F. The Department of Public Works should work in close collaboration with DPNR to institute engineering design of containment devices to prevent the flow of water run-off containing sediments and pollutants from public roads traversing through private properties into the waters of the bay. The present drainage systems provide for the rapid uncontrolled flow of rainwater through culverts and other devices, which eventually discharges into the waters of the bay without any sediment traps.
Particularly, in the upland areas there is a lack of meaningful and effective controls over the expansion of existing or new development by the permitting and road construction agencies of the Government of the Virgin Islands. While The Nature Conservancy and the Magens Bay Authority manage a large tract of land associated with Magens Bay beach and intend to keep it in its natural state, that is certainly not sufficient to ameliorate the problem emanating from a larger watershed area not under their control.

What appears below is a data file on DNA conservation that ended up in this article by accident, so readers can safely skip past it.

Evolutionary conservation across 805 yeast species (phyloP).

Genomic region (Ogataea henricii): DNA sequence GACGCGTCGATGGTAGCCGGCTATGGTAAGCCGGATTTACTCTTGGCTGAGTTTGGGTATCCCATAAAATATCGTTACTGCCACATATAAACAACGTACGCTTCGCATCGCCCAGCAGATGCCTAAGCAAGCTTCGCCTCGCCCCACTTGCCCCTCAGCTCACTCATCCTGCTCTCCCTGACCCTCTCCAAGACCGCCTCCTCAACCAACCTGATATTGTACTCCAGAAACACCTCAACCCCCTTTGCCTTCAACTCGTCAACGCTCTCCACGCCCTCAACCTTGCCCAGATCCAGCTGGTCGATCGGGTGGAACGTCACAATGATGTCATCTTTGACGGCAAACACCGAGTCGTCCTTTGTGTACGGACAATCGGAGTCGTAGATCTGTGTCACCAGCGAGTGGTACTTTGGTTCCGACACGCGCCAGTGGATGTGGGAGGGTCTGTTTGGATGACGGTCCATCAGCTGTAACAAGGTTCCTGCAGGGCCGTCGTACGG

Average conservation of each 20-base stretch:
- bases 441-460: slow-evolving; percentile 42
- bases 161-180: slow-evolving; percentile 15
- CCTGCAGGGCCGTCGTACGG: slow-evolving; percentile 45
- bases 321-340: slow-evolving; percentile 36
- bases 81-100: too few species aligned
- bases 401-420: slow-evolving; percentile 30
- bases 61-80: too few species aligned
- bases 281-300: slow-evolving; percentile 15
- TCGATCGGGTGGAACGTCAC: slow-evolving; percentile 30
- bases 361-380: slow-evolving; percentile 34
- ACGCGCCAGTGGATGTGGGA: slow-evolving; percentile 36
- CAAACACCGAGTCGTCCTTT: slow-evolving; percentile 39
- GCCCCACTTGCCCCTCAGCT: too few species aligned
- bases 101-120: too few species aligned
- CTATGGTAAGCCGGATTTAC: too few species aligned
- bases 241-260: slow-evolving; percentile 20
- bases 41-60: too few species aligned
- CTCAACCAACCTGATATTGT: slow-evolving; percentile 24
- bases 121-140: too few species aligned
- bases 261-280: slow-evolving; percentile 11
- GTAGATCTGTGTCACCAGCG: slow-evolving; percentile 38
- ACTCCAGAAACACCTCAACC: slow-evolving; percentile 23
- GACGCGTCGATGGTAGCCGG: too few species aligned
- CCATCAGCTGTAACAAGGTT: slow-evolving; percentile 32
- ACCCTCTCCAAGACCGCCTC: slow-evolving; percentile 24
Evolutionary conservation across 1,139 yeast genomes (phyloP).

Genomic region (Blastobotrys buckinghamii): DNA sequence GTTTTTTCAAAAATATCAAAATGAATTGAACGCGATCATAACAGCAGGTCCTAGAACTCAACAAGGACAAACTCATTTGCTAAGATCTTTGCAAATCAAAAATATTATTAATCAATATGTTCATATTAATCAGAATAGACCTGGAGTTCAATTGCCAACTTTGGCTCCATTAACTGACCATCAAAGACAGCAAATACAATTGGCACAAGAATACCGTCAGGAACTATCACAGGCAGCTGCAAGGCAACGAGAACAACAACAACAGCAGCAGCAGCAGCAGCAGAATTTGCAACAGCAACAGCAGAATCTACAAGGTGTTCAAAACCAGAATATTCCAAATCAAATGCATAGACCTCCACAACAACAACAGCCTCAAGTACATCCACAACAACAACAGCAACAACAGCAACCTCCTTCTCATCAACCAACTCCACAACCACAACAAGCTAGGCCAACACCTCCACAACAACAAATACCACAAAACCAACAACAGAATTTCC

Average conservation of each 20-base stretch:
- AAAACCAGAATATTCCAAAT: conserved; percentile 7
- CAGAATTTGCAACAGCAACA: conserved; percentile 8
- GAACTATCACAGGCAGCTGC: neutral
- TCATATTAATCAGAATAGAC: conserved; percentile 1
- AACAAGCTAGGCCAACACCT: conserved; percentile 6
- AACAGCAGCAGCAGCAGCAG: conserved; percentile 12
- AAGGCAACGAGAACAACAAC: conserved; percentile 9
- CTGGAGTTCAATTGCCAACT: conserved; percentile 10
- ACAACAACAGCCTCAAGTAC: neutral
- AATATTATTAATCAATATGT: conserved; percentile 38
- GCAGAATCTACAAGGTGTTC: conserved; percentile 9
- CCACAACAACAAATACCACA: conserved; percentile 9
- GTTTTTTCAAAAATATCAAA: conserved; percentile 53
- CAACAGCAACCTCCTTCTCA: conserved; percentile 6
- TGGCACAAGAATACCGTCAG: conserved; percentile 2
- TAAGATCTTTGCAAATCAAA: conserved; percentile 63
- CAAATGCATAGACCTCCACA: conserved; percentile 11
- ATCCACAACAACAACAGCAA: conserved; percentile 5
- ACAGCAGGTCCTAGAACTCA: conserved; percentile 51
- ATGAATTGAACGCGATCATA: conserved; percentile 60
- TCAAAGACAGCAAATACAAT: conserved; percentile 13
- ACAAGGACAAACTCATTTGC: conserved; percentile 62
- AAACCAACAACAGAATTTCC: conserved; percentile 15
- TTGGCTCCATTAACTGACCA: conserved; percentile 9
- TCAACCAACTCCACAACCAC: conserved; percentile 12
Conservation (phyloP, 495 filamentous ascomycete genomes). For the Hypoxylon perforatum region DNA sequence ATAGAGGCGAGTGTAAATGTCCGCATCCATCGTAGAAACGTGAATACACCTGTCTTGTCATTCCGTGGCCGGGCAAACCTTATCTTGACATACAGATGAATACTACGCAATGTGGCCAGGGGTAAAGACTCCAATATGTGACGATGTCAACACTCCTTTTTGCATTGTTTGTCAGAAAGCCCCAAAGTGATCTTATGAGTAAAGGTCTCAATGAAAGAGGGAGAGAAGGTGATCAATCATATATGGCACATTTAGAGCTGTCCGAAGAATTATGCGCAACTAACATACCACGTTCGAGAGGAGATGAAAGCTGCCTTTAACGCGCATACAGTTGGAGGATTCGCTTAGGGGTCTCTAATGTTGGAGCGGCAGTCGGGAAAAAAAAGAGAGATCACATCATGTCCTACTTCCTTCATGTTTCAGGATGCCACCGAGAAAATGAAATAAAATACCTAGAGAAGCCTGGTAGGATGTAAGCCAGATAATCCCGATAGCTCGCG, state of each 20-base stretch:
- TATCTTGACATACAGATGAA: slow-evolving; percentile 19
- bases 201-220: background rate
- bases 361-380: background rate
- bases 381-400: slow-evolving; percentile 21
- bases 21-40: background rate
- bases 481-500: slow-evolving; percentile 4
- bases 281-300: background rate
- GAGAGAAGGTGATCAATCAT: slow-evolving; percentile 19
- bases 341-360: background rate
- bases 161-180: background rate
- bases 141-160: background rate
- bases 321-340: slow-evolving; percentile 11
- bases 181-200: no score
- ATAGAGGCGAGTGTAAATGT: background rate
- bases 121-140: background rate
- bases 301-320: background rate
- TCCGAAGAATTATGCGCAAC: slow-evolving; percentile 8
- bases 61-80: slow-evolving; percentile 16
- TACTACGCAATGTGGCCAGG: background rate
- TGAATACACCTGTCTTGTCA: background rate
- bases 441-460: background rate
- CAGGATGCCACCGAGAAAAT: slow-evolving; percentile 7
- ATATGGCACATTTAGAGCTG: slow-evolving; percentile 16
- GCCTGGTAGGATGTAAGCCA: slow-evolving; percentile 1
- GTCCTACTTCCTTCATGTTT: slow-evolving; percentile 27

III. Recommendations for the Protection of Magens Bay and its environs

A. Short-range for Magens Bay; improve and develop holding ponds behind the sandy beach areas. This will require removal of sediment deposited in the pond(s) to improve its holding capacity.

B. Create a local technical council to provide pro bono services to devise a short-range plan. Immediate action should not require any long-term study. Implementation strategies should be devised with the Magens Bay Authority taking the lead with assistance from DPNR.

C. DPNR must take the lead in the preparation of a long-range plan for Magens Bay for the greater watershed area. This will require interagency coordination including the public, territorial, and Federal agencies that can provide technical and financial assistance. Develop a plan and implementation strategies, which could produce creative and innovative measures. The U.S. President’s National Ocean Policy, issued July 19, 2010, calls for Federal agencies to assist in this effort. Federal agencies that provide technical and financial assistance are: EPA, NOAA, USACE, DOI, DOT, USGS, and USDA.